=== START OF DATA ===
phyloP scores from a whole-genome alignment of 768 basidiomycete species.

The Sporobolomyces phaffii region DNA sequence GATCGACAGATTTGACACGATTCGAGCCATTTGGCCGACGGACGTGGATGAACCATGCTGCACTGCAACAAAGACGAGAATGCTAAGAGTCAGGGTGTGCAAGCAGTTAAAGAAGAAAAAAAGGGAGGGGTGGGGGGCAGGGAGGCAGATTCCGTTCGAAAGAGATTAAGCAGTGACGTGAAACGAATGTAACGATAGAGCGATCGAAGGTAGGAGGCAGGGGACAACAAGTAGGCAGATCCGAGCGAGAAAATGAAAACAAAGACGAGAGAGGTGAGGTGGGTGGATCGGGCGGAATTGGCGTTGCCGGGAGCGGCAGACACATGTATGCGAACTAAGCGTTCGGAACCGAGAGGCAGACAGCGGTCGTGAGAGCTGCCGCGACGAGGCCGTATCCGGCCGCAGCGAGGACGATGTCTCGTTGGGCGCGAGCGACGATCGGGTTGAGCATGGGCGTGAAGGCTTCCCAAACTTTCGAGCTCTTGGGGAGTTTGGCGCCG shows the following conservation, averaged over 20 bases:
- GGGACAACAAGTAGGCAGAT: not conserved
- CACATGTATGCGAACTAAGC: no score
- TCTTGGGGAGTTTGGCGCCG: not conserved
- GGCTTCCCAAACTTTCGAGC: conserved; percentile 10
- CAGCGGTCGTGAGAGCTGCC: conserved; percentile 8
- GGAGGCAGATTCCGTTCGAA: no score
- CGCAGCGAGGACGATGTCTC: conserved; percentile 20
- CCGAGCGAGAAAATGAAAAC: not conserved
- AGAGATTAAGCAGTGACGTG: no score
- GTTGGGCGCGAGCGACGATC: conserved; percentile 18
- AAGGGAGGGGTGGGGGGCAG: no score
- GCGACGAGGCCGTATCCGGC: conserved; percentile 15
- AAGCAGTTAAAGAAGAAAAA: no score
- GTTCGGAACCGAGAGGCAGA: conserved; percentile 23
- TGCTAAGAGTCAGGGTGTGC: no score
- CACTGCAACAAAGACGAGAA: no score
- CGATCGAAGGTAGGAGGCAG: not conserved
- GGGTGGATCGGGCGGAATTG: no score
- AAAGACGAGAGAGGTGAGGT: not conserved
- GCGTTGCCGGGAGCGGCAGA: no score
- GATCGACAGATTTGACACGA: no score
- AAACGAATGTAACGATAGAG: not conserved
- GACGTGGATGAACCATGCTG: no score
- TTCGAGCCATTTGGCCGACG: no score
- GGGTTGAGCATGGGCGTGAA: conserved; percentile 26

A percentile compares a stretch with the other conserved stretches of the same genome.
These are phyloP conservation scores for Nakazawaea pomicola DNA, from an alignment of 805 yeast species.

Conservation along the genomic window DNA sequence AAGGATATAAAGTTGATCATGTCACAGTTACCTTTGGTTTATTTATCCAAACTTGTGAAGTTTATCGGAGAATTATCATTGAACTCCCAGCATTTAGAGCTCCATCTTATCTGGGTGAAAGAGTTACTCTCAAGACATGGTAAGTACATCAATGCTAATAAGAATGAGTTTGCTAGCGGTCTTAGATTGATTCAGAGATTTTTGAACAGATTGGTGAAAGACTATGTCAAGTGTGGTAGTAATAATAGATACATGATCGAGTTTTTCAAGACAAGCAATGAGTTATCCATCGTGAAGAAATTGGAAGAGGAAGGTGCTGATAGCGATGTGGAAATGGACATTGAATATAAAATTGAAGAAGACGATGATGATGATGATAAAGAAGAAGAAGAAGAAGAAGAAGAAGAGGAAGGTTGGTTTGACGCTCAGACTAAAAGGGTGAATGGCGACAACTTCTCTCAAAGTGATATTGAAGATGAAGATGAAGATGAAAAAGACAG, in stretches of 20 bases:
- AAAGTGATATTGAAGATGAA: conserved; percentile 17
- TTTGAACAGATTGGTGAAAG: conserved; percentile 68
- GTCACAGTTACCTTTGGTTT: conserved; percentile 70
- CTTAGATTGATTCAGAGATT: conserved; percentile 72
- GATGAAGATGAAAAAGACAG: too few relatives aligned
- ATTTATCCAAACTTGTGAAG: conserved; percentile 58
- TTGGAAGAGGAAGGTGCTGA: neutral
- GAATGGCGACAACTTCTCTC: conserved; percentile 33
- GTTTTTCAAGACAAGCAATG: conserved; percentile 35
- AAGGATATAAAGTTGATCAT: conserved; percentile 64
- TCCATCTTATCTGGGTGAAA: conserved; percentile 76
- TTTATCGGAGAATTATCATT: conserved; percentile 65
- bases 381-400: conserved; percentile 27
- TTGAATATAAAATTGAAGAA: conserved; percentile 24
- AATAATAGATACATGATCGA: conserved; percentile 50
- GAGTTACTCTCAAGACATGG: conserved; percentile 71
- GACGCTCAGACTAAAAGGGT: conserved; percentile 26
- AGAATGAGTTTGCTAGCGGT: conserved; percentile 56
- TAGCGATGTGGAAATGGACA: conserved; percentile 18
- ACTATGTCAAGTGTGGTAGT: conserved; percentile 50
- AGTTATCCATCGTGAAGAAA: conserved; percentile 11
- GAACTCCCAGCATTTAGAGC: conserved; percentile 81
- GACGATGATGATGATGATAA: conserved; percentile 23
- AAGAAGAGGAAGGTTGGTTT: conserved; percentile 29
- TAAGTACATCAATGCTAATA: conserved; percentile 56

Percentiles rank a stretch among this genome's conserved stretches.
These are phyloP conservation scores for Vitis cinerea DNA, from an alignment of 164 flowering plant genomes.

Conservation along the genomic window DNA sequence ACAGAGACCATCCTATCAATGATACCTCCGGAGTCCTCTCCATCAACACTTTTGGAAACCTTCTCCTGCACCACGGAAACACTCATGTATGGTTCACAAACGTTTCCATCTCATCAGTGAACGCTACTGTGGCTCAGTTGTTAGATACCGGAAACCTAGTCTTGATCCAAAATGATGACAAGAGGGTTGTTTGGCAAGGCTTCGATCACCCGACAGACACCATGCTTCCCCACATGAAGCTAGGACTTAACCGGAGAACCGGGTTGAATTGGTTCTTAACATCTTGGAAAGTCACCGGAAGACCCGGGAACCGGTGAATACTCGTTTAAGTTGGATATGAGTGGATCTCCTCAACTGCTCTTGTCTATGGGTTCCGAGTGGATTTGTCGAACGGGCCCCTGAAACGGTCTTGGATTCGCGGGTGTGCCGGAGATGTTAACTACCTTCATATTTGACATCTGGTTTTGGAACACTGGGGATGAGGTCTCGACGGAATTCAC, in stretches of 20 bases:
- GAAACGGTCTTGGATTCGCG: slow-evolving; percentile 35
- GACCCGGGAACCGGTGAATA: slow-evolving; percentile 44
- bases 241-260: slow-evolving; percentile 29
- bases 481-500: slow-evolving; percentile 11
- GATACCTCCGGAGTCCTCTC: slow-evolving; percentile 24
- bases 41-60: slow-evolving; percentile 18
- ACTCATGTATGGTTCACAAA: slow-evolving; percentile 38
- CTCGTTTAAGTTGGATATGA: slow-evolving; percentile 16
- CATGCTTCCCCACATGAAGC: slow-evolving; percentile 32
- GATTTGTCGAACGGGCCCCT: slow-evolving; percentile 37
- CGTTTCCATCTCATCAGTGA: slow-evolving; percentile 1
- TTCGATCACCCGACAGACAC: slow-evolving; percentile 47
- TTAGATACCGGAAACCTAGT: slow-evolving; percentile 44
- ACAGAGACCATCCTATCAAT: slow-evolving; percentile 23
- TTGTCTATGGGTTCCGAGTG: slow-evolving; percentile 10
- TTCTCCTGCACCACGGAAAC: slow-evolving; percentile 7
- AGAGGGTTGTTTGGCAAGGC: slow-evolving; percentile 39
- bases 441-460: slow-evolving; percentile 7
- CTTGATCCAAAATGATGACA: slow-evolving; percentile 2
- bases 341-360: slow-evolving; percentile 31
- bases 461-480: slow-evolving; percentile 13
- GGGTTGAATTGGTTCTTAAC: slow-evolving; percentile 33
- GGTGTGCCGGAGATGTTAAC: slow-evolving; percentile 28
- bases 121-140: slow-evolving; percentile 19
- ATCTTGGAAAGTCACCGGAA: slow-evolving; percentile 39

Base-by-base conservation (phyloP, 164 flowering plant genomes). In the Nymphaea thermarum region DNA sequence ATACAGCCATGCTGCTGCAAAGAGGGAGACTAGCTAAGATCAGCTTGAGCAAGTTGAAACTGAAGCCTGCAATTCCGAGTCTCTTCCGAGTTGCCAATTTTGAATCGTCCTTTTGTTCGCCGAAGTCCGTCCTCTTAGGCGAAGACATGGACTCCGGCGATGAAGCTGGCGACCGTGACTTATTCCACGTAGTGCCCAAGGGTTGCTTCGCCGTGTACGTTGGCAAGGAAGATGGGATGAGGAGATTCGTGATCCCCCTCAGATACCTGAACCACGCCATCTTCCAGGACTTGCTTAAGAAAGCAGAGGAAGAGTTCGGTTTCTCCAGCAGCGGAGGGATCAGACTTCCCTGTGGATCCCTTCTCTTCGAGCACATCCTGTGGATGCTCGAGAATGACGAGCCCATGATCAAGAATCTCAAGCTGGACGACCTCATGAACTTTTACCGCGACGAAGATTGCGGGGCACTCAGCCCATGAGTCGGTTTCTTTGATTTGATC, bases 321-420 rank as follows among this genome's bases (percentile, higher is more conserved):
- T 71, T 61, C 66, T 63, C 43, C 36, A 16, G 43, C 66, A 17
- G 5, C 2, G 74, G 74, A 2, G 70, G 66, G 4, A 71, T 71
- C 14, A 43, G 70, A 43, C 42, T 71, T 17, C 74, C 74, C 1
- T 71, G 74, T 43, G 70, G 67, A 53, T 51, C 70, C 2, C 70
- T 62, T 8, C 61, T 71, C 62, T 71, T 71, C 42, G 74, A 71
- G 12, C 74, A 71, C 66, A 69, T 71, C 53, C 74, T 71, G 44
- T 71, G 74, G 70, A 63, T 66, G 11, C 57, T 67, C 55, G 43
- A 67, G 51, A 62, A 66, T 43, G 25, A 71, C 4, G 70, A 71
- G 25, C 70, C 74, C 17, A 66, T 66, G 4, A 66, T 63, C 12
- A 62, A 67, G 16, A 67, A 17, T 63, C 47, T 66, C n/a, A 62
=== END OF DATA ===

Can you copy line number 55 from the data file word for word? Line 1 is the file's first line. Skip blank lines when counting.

- TAAGTACATCAATGCTAATA: conserved; percentile 56